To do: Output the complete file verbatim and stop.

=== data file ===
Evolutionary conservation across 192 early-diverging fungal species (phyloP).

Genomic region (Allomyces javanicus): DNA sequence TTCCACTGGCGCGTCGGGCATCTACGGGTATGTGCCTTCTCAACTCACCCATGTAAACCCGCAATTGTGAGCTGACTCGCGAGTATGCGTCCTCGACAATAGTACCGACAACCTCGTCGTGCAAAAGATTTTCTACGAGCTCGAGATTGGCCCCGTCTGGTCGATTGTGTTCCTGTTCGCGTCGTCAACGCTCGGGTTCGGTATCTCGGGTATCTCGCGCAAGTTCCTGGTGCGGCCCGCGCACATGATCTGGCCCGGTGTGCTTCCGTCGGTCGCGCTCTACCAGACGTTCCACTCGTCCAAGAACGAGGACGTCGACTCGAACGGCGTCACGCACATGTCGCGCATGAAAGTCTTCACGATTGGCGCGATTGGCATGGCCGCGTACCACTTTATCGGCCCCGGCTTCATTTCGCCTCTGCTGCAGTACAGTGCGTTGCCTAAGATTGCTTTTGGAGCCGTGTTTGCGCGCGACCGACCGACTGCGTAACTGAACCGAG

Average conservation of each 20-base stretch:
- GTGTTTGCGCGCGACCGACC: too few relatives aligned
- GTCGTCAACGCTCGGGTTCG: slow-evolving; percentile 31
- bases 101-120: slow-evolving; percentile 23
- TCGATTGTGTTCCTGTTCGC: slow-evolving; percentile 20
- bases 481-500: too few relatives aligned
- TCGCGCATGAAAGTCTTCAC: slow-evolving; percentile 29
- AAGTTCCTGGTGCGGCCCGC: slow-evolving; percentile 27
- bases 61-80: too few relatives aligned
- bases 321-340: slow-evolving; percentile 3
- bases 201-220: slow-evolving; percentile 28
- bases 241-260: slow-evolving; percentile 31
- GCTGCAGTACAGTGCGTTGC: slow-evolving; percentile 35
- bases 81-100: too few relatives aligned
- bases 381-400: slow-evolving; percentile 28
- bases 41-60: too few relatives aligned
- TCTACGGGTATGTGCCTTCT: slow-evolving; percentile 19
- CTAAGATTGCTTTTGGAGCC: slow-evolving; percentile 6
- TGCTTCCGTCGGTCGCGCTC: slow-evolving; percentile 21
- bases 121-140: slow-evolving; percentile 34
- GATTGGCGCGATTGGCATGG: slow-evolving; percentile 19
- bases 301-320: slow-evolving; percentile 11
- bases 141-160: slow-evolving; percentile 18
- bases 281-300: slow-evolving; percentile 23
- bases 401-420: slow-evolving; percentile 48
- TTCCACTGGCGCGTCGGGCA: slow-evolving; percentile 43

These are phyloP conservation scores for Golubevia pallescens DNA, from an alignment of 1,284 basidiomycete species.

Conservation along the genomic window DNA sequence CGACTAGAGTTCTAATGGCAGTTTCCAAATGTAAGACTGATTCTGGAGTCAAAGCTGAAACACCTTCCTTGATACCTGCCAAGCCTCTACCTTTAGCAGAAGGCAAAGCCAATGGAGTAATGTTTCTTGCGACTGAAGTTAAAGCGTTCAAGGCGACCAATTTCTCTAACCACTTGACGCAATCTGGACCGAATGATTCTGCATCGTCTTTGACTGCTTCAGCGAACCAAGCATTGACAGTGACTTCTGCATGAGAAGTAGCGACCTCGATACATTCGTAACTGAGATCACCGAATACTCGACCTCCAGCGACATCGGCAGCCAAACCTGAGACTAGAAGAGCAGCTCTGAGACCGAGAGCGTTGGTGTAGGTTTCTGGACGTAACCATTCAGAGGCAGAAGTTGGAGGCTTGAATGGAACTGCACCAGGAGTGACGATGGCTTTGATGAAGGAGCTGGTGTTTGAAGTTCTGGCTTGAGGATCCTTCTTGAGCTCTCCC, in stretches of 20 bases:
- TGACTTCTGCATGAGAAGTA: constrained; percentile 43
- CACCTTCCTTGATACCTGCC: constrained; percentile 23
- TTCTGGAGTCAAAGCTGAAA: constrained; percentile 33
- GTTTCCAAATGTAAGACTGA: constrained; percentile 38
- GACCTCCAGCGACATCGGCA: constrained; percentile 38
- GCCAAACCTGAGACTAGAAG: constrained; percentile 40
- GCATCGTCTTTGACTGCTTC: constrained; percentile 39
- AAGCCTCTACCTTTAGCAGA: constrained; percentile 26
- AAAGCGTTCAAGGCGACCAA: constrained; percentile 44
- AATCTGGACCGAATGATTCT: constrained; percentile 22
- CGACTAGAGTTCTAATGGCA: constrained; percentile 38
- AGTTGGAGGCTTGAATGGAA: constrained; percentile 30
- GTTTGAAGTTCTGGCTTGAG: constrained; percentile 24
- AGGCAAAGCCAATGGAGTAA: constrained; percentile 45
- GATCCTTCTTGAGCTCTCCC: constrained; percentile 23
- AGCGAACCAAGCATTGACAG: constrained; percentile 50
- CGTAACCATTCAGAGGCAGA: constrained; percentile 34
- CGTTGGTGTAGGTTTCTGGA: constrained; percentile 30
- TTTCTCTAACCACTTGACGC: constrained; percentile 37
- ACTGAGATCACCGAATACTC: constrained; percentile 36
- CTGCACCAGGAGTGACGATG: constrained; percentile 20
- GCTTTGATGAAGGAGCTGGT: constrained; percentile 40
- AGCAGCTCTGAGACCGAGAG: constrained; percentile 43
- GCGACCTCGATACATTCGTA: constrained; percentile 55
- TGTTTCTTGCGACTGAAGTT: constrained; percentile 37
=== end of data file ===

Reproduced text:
Evolutionary conservation across 192 early-diverging fungal species (phyloP).

Genomic region (Allomyces javanicus): DNA sequence TTCCACTGGCGCGTCGGGCATCTACGGGTATGTGCCTTCTCAACTCACCCATGTAAACCCGCAATTGTGAGCTGACTCGCGAGTATGCGTCCTCGACAATAGTACCGACAACCTCGTCGTGCAAAAGATTTTCTACGAGCTCGAGATTGGCCCCGTCTGGTCGATTGTGTTCCTGTTCGCGTCGTCAACGCTCGGGTTCGGTATCTCGGGTATCTCGCGCAAGTTCCTGGTGCGGCCCGCGCACATGATCTGGCCCGGTGTGCTTCCGTCGGTCGCGCTCTACCAGACGTTCCACTCGTCCAAGAACGAGGACGTCGACTCGAACGGCGTCACGCACATGTCGCGCATGAAAGTCTTCACGATTGGCGCGATTGGCATGGCCGCGTACCACTTTATCGGCCCCGGCTTCATTTCGCCTCTGCTGCAGTACAGTGCGTTGCCTAAGATTGCTTTTGGAGCCGTGTTTGCGCGCGACCGACCGACTGCGTAACTGAACCGAG

Average conservation of each 20-base stretch:
- GTGTTTGCGCGCGACCGACC: too few relatives aligned
- GTCGTCAACGCTCGGGTTCG: slow-evolving; percentile 31
- bases 101-120: slow-evolving; percentile 23
- TCGATTGTGTTCCTGTTCGC: slow-evolving; percentile 20
- bases 481-500: too few relatives aligned
- TCGCGCATGAAAGTCTTCAC: slow-evolving; percentile 29
- AAGTTCCTGGTGCGGCCCGC: slow-evolving; percentile 27
- bases 61-80: too few relatives aligned
- bases 321-340: slow-evolving; percentile 3
- bases 201-220: slow-evolving; percentile 28
- bases 241-260: slow-evolving; percentile 31
- GCTGCAGTACAGTGCGTTGC: slow-evolving; percentile 35
- bases 81-100: too few relatives aligned
- bases 381-400: slow-evolving; percentile 28
- bases 41-60: too few relatives aligned
- TCTACGGGTATGTGCCTTCT: slow-evolving; percentile 19
- CTAAGATTGCTTTTGGAGCC: slow-evolving; percentile 6
- TGCTTCCGTCGGTCGCGCTC: slow-evolving; percentile 21
- bases 121-140: slow-evolving; percentile 34
- GATTGGCGCGATTGGCATGG: slow-evolving; percentile 19
- bases 301-320: slow-evolving; percentile 11
- bases 141-160: slow-evolving; percentile 18
- bases 281-300: slow-evolving; percentile 23
- bases 401-420: slow-evolving; percentile 48
- TTCCACTGGCGCGTCGGGCA: slow-evolving; percentile 43

These are phyloP conservation scores for Golubevia pallescens DNA, from an alignment of 1,284 basidiomycete species.

Conservation along the genomic window DNA sequence CGACTAGAGTTCTAATGGCAGTTTCCAAATGTAAGACTGATTCTGGAGTCAAAGCTGAAACACCTTCCTTGATACCTGCCAAGCCTCTACCTTTAGCAGAAGGCAAAGCCAATGGAGTAATGTTTCTTGCGACTGAAGTTAAAGCGTTCAAGGCGACCAATTTCTCTAACCACTTGACGCAATCTGGACCGAATGATTCTGCATCGTCTTTGACTGCTTCAGCGAACCAAGCATTGACAGTGACTTCTGCATGAGAAGTAGCGACCTCGATACATTCGTAACTGAGATCACCGAATACTCGACCTCCAGCGACATCGGCAGCCAAACCTGAGACTAGAAGAGCAGCTCTGAGACCGAGAGCGTTGGTGTAGGTTTCTGGACGTAACCATTCAGAGGCAGAAGTTGGAGGCTTGAATGGAACTGCACCAGGAGTGACGATGGCTTTGATGAAGGAGCTGGTGTTTGAAGTTCTGGCTTGAGGATCCTTCTTGAGCTCTCCC, in stretches of 20 bases:
- TGACTTCTGCATGAGAAGTA: constrained; percentile 43
- CACCTTCCTTGATACCTGCC: constrained; percentile 23
- TTCTGGAGTCAAAGCTGAAA: constrained; percentile 33
- GTTTCCAAATGTAAGACTGA: constrained; percentile 38
- GACCTCCAGCGACATCGGCA: constrained; percentile 38
- GCCAAACCTGAGACTAGAAG: constrained; percentile 40
- GCATCGTCTTTGACTGCTTC: constrained; percentile 39
- AAGCCTCTACCTTTAGCAGA: constrained; percentile 26
- AAAGCGTTCAAGGCGACCAA: constrained; percentile 44
- AATCTGGACCGAATGATTCT: constrained; percentile 22
- CGACTAGAGTTCTAATGGCA: constrained; percentile 38
- AGTTGGAGGCTTGAATGGAA: constrained; percentile 30
- GTTTGAAGTTCTGGCTTGAG: constrained; percentile 24
- AGGCAAAGCCAATGGAGTAA: constrained; percentile 45
- GATCCTTCTTGAGCTCTCCC: constrained; percentile 23
- AGCGAACCAAGCATTGACAG: constrained; percentile 50
- CGTAACCATTCAGAGGCAGA: constrained; percentile 34
- CGTTGGTGTAGGTTTCTGGA: constrained; percentile 30
- TTTCTCTAACCACTTGACGC: constrained; percentile 37
- ACTGAGATCACCGAATACTC: constrained; percentile 36
- CTGCACCAGGAGTGACGATG: constrained; percentile 20
- GCTTTGATGAAGGAGCTGGT: constrained; percentile 40
- AGCAGCTCTGAGACCGAGAG: constrained; percentile 43
- GCGACCTCGATACATTCGTA: constrained; percentile 55
- TGTTTCTTGCGACTGAAGTT: constrained; percentile 37